Monica Bonvicini, “NEVER AGAIN” (2005)

This BDSM-reminiscent installation was the winner of the 2005 Preis der Nationalgalerie, an award established by the late Rolf Hoffmann (trustee to the sponsoring Verein der Freunde der Nationalgalerie) to emerging artists under 40 based in Germany. I suppose collector couple Erika and Rolf Hoffmann may represent a lofty goal for art collectors to aspire to — in addition to developing the Turner Prize-inspired award, a fraction of their collection is on view in their Berlin home, with tours given on Saturdays (complete with felt slippers to wear over your shoes while you’re inside). Do art collectors, particularly those who have amassed remarkably substantial collections — owe it to the rest of the art world and public to make their collections accessible, or to support certain scenes? Is it okay just to horde (if you can afford it)?

Monica Bonvicini, “NEVER AGAIN” (2005)

This BDSM-reminiscent installation was the winner of the 2005 Preis der Nationalgalerie, an award established by the late Rolf Hoffmann (trustee to the sponsoring Verein der Freunde der Nationalgalerie) to emerging artists under 40 based in Germany. I suppose collector couple Erika and Rolf Hoffmann may represent a lofty goal for art collectors to aspire to — in addition to developing the Turner Prize-inspired award, a fraction of their collection is on view in their Berlin home, with tours given on Saturdays (complete with felt slippers to wear over your shoes while you’re inside). Do art collectors, particularly those who have amassed remarkably substantial collections — owe it to the rest of the art world and public to make their collections accessible, or to support certain scenes? Is it okay just to horde (if you can afford it)?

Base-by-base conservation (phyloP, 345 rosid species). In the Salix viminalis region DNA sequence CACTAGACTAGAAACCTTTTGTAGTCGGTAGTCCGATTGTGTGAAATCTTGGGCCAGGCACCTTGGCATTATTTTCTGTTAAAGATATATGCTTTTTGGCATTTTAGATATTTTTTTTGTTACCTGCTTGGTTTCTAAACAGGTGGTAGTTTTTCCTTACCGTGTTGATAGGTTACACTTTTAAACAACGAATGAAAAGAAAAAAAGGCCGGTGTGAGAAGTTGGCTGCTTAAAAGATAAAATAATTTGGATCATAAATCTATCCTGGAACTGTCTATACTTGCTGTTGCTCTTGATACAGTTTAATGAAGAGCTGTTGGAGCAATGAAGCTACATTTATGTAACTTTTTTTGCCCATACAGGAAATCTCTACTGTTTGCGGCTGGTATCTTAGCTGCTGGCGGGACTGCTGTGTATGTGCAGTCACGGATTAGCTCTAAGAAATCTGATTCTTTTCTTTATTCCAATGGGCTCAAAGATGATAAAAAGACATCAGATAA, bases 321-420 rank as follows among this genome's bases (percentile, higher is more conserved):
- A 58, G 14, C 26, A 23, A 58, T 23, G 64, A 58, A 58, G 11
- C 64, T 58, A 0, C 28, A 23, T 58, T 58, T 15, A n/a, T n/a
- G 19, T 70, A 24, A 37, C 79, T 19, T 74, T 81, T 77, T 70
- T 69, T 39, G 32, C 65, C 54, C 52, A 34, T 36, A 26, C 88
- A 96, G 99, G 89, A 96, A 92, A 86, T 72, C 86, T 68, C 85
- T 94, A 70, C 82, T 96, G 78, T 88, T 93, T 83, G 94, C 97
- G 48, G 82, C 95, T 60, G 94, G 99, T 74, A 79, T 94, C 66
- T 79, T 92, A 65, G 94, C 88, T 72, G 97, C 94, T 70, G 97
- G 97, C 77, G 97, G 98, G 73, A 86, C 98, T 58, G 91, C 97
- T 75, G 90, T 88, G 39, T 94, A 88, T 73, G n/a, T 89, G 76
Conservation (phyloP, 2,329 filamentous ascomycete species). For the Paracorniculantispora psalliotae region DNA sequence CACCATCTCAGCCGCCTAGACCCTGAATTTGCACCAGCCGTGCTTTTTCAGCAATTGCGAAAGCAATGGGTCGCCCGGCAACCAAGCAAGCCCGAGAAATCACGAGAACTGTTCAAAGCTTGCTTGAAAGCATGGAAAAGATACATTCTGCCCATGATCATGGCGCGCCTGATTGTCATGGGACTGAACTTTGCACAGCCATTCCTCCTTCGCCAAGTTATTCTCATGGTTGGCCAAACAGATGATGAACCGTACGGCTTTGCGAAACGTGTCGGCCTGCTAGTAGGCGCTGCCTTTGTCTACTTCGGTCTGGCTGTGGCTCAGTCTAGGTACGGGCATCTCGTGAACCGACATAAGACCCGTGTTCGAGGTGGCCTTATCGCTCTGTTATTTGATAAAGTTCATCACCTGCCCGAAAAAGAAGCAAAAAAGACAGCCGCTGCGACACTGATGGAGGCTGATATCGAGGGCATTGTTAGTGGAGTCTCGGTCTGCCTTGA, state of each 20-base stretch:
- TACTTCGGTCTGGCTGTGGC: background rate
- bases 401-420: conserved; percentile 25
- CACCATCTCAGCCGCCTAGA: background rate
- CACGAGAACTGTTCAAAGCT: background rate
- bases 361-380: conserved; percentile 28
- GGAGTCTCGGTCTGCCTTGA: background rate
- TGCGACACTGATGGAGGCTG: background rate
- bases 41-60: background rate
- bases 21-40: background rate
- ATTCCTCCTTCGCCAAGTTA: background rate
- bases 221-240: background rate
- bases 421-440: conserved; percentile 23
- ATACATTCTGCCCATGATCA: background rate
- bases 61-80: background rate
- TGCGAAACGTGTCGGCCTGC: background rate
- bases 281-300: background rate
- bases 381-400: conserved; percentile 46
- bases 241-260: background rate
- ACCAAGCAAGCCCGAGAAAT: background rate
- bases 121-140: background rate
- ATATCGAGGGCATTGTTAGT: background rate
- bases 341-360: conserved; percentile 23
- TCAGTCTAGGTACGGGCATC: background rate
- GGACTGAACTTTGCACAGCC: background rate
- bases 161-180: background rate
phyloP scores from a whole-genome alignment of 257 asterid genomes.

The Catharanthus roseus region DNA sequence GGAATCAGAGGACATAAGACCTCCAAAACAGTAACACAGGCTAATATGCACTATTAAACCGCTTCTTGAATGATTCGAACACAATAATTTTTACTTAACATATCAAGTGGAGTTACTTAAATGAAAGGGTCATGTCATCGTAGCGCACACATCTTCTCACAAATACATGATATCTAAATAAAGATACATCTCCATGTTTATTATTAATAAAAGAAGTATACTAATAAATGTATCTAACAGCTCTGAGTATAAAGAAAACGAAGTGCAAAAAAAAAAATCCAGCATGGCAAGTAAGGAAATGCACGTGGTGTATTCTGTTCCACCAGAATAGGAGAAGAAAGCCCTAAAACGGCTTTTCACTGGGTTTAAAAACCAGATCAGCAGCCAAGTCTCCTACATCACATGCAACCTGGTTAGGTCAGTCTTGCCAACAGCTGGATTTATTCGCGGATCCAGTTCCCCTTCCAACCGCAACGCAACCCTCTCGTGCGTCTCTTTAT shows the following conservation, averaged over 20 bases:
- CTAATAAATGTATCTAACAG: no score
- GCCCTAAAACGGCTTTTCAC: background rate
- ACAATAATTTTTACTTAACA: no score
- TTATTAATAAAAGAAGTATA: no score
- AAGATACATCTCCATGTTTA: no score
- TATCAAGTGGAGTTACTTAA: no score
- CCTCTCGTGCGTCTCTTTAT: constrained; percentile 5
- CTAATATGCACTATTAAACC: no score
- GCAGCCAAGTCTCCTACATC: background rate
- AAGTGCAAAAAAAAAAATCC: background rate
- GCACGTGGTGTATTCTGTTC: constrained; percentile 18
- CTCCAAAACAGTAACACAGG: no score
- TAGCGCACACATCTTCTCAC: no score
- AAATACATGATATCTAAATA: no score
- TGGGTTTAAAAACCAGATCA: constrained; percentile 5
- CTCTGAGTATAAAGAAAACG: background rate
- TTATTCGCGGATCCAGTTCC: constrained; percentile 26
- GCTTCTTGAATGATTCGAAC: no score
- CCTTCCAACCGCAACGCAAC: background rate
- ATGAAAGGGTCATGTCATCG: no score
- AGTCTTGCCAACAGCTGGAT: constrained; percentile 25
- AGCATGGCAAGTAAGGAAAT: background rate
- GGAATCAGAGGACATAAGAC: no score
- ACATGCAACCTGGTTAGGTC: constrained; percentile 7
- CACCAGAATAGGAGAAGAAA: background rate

Source artnet.com